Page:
Synopsis by Clarke Fountain
This groundbreaking study in social criticism was made by one of the earliest revolutionaries in Japanese filmmaking, Kenji Misoguchi (1898-1956), who pioneered the use of realistic characters and situations in films made in his homeland. Misoguchi was a great advocate of women's rights during his lifetime, and many of his films dealt with women's issues. In the story, which is set in 1884, a former schoolteacher working with the Liberal Party for women's rights finds herself falsely imprisoned when she tries to help a woman millhand who was raped, and she attempts to burn down the mill in protest. Only becoming well-known in the West some 30 years later, this 1949 film was strongly protested at the time it was made, not only for its violence, but for its social commentary.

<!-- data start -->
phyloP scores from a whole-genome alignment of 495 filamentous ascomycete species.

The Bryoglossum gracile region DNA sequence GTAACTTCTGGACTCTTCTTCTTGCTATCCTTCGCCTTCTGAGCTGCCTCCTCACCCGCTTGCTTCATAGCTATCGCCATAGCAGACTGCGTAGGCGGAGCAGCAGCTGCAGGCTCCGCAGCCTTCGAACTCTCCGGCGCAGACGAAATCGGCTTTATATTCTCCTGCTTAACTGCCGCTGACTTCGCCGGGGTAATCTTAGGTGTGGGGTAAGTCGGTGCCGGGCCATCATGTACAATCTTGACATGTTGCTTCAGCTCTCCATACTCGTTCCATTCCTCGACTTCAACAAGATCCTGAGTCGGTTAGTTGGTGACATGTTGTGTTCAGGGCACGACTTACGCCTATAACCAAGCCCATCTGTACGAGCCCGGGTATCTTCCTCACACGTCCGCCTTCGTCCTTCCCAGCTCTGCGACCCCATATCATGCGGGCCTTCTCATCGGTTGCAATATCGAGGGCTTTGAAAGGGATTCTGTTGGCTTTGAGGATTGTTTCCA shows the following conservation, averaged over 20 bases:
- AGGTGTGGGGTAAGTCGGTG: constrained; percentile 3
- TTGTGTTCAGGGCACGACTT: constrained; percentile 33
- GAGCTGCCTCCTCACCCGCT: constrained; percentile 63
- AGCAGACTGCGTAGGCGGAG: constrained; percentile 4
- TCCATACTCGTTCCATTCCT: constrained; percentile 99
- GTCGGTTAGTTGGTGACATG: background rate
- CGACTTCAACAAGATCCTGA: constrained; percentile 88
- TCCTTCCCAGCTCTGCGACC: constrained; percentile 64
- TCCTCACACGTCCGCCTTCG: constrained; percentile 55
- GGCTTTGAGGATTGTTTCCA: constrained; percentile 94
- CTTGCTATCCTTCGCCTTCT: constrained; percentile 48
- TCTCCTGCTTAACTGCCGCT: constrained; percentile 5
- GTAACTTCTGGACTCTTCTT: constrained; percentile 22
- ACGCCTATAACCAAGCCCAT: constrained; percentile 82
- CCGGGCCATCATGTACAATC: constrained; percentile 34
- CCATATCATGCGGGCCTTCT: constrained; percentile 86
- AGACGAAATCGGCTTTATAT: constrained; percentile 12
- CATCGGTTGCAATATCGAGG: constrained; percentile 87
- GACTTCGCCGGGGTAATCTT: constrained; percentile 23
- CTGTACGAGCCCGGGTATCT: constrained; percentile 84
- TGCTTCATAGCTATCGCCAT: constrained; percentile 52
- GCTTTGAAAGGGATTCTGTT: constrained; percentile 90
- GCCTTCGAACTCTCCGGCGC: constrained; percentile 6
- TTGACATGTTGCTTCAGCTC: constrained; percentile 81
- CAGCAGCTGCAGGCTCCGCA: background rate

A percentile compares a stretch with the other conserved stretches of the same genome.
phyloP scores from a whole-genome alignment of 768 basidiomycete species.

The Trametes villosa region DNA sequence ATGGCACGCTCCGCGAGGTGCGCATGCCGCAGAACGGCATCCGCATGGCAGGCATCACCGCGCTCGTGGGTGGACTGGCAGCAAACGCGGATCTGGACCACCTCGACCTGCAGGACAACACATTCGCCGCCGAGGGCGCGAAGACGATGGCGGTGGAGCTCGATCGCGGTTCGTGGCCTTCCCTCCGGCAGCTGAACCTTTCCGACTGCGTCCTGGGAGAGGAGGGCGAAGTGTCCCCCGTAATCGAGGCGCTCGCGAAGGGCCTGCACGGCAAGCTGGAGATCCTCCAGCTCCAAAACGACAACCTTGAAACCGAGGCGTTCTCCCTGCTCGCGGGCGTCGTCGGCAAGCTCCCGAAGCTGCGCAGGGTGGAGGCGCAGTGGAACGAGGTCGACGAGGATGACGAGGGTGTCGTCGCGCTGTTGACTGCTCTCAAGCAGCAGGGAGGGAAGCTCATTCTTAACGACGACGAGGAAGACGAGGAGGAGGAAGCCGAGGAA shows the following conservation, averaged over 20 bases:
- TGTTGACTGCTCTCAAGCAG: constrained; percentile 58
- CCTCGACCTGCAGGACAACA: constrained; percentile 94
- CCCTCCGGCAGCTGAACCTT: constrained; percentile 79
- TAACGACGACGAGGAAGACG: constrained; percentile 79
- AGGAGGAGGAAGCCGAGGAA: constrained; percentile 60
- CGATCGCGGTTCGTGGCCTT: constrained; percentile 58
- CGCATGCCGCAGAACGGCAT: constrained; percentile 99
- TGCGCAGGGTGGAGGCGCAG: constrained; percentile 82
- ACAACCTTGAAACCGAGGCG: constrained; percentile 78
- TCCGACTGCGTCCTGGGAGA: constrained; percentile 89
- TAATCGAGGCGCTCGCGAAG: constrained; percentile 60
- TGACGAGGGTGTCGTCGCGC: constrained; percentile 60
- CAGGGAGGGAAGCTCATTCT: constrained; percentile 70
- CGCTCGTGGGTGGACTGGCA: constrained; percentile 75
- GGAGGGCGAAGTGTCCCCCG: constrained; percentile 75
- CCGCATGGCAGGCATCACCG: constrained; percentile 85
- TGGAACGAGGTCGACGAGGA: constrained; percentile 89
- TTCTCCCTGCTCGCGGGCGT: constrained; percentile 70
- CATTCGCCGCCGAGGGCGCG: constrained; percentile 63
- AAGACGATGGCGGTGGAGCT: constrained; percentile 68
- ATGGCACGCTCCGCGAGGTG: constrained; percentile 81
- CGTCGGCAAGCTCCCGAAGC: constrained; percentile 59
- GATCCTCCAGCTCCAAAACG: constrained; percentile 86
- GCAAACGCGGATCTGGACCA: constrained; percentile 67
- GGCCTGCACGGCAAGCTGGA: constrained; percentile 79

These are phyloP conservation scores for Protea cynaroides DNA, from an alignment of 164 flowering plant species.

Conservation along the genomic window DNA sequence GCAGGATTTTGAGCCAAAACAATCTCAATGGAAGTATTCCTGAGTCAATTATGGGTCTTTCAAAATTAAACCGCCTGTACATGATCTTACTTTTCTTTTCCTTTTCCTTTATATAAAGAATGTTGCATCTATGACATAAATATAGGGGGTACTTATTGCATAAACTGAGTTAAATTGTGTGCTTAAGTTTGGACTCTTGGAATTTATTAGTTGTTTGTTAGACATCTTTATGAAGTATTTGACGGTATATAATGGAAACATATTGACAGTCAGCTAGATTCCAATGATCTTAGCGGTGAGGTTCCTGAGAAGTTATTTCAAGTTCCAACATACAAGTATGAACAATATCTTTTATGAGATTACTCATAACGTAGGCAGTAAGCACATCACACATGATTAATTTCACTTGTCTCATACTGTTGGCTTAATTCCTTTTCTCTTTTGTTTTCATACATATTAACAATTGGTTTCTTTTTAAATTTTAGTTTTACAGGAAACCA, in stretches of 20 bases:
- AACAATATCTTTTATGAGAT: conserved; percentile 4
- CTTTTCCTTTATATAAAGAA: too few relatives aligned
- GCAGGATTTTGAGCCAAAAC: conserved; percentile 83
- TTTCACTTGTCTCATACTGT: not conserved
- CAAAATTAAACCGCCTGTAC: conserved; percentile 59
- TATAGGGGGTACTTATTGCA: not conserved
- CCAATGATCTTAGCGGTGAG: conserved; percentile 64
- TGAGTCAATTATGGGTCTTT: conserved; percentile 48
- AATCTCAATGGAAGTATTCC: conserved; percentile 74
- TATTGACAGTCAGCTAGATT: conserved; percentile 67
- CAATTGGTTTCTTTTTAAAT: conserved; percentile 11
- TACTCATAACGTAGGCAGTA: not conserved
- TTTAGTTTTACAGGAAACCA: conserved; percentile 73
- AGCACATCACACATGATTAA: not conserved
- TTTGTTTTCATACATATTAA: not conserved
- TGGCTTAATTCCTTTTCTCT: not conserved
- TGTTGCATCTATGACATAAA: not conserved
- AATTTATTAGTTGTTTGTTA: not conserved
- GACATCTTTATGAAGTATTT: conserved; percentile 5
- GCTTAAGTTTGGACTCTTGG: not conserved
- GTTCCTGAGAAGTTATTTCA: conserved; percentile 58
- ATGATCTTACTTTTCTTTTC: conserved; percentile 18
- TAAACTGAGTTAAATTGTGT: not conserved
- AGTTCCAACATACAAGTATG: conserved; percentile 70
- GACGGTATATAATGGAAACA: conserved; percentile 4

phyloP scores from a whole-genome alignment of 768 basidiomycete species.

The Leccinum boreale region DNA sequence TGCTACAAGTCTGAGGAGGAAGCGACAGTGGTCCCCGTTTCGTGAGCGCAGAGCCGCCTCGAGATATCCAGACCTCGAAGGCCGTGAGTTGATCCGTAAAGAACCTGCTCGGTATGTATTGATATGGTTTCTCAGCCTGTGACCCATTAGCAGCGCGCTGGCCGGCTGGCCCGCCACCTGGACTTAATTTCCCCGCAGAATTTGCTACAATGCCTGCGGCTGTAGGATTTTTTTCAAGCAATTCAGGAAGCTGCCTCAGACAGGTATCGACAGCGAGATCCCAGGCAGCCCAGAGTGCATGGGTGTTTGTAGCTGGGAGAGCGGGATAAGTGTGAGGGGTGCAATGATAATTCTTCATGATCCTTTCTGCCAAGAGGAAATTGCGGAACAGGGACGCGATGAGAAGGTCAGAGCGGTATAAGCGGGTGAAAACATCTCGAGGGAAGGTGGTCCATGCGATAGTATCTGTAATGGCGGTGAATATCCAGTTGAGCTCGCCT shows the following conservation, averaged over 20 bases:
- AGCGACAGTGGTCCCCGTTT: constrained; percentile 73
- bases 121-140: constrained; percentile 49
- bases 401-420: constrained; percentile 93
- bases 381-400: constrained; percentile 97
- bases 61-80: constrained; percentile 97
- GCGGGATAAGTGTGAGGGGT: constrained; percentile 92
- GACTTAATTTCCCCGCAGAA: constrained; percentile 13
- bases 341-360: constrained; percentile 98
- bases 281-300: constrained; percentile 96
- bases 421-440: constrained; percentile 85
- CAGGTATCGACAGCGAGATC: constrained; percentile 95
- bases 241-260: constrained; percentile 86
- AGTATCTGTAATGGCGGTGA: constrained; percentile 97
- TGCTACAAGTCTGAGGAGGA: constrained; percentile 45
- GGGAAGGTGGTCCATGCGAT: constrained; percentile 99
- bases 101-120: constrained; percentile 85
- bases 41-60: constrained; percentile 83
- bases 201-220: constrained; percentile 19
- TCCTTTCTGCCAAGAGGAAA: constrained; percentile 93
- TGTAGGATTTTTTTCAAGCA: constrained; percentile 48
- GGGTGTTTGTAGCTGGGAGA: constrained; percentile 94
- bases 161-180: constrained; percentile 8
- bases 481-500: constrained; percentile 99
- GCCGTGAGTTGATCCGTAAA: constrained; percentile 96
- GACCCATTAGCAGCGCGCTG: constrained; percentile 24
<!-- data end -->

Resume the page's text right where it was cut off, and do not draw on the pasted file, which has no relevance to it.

execution, false-accusation, feminism, imprisonment, rape, teacher, women's-issues